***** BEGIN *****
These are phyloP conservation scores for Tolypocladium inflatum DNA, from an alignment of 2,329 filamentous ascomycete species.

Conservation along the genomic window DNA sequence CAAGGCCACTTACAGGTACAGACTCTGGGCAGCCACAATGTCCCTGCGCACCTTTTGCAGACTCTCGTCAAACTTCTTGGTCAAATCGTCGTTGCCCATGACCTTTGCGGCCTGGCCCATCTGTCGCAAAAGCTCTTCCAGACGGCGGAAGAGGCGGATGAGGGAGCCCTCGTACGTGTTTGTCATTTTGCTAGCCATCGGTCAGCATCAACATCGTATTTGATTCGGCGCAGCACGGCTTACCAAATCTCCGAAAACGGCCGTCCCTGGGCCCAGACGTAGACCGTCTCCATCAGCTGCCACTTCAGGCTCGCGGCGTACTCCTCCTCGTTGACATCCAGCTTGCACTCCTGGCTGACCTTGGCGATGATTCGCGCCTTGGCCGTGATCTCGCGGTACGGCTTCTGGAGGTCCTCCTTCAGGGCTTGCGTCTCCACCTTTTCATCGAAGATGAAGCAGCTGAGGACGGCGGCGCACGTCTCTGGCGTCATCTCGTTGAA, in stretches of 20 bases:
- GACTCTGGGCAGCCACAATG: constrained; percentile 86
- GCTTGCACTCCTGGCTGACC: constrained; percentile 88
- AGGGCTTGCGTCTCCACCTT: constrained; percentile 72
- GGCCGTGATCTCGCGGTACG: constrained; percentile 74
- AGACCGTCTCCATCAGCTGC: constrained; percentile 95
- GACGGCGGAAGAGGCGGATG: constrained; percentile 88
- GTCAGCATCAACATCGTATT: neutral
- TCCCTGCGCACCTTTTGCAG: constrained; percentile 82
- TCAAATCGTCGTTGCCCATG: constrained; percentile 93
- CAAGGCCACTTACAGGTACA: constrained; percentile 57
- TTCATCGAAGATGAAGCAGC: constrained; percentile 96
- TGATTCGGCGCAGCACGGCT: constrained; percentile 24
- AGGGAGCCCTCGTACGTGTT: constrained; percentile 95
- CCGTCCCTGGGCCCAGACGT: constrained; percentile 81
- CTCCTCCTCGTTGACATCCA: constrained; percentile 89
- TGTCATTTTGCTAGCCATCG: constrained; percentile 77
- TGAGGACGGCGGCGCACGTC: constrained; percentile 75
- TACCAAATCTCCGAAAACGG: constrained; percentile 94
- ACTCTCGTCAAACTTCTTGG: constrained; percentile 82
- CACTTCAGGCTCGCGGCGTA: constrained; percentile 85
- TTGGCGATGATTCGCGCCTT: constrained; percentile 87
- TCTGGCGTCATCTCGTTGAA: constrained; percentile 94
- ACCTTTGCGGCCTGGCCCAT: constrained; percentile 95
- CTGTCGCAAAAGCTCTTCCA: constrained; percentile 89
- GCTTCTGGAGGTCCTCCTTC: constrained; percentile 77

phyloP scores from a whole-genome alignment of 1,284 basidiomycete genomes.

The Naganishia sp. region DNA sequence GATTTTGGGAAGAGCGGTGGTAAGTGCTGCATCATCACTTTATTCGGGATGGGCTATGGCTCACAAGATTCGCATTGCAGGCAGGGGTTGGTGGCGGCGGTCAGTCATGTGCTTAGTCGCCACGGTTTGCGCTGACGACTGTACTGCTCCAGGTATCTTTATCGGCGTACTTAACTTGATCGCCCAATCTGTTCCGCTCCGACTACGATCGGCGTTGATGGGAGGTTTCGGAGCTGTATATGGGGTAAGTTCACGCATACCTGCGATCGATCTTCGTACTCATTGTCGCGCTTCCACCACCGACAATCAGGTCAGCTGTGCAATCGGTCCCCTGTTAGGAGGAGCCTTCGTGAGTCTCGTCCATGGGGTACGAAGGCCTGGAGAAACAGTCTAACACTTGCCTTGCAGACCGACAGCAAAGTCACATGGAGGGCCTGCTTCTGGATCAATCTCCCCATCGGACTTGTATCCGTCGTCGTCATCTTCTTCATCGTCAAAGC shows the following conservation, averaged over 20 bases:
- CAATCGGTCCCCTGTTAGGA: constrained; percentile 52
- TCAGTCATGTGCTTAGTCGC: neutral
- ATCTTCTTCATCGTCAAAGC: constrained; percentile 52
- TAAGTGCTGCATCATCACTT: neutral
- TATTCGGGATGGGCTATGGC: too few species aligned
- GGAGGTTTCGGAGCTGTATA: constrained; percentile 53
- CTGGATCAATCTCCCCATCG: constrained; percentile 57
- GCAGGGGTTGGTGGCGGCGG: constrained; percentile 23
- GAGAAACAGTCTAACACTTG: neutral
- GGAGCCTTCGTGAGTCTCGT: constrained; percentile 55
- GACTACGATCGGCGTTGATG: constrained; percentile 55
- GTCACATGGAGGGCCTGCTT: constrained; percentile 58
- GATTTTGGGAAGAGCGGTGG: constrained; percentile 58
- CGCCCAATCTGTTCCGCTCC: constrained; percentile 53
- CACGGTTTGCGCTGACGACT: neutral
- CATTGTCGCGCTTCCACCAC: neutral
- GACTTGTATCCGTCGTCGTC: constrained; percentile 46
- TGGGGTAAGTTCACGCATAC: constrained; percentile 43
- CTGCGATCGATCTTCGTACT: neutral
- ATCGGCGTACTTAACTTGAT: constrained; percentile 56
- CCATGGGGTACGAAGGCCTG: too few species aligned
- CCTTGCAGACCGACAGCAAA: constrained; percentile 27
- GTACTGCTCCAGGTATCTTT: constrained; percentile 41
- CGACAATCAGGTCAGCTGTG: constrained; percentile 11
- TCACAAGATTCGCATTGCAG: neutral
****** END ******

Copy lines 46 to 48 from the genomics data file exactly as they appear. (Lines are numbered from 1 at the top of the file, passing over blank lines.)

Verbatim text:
- GACTTGTATCCGTCGTCGTC: constrained; percentile 46
- TGGGGTAAGTTCACGCATAC: constrained; percentile 43
- CTGCGATCGATCTTCGTACT: neutral